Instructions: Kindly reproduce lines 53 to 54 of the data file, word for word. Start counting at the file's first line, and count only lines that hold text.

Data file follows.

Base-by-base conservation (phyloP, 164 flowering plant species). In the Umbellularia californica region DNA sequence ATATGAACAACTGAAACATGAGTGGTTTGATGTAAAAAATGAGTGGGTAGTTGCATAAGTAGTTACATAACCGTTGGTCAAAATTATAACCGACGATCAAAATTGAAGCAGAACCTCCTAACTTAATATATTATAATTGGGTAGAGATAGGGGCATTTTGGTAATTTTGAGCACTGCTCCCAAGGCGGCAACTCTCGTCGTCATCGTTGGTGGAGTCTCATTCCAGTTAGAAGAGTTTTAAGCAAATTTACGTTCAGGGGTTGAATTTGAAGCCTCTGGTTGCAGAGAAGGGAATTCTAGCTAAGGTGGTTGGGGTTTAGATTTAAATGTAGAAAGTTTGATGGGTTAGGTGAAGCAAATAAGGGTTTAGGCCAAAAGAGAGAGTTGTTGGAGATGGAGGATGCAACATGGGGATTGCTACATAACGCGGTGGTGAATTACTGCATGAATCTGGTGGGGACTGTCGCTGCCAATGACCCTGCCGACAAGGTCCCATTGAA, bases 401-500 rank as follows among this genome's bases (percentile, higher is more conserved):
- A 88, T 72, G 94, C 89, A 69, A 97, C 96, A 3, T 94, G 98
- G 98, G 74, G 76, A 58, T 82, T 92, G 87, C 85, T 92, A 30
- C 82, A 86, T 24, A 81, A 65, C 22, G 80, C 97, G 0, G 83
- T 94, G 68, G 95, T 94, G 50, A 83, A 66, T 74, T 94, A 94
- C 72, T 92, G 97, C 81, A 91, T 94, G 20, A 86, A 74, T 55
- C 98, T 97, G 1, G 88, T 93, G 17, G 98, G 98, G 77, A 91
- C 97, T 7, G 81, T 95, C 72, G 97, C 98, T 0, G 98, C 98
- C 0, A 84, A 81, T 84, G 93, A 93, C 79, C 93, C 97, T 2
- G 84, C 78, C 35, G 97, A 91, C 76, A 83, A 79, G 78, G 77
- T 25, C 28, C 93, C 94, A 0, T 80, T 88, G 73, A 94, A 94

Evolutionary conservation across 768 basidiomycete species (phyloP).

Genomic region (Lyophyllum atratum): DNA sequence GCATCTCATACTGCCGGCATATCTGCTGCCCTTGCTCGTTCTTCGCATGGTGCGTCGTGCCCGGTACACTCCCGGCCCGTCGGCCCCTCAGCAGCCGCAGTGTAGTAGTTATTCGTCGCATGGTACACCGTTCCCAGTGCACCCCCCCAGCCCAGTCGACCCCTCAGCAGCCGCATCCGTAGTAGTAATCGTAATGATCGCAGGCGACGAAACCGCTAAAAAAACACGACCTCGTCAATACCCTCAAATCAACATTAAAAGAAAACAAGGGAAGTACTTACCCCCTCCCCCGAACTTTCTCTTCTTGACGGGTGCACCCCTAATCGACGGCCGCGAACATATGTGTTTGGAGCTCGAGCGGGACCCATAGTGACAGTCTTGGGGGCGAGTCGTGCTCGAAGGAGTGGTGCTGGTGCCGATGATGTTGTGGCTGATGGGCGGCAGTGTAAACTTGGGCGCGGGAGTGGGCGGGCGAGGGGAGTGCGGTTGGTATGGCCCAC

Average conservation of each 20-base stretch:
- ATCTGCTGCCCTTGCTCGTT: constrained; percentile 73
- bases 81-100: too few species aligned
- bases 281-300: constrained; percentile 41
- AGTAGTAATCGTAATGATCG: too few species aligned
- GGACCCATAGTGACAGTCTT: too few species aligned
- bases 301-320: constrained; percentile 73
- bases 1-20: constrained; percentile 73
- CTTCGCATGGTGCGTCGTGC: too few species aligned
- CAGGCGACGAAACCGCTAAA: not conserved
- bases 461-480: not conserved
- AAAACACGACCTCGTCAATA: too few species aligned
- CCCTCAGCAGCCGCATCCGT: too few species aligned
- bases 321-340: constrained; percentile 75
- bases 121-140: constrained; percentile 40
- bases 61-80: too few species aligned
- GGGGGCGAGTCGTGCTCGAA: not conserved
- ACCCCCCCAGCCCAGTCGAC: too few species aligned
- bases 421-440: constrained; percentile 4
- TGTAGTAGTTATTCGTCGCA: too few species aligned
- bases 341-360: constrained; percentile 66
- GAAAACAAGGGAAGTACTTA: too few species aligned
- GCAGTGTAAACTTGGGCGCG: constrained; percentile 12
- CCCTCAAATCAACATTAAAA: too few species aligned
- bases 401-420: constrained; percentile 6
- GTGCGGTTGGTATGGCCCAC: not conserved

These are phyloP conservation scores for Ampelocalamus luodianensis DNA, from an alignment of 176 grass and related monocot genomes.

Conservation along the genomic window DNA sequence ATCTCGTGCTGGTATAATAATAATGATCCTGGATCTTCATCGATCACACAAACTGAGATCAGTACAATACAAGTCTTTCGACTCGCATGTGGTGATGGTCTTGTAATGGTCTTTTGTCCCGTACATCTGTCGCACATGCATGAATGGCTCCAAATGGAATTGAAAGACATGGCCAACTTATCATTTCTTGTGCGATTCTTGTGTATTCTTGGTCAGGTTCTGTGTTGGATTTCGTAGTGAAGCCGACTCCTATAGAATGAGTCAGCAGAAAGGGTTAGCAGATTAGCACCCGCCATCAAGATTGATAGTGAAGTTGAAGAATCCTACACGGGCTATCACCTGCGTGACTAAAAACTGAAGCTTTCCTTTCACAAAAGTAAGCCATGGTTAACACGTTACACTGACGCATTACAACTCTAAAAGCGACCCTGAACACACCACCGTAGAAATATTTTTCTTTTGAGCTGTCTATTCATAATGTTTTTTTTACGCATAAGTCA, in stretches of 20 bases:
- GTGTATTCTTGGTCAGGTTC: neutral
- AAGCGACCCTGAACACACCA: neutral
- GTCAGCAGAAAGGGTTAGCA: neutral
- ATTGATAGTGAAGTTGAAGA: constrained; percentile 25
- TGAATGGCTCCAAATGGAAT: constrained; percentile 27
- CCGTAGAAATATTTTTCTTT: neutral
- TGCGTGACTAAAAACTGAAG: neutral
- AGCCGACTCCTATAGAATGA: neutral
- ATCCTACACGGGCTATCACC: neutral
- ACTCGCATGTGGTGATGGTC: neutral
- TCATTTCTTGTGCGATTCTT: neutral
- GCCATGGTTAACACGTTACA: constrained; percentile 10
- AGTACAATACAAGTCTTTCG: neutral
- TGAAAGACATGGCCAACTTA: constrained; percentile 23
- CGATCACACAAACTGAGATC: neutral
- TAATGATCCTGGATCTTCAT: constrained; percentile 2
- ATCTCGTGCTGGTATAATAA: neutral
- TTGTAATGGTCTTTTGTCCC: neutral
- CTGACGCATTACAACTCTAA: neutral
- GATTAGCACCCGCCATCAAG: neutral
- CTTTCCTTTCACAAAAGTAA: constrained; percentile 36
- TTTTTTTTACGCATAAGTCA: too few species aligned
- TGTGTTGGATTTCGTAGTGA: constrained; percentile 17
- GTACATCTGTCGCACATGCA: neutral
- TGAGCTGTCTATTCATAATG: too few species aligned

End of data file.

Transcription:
- GCCATGGTTAACACGTTACA: constrained; percentile 10
- AGTACAATACAAGTCTTTCG: neutral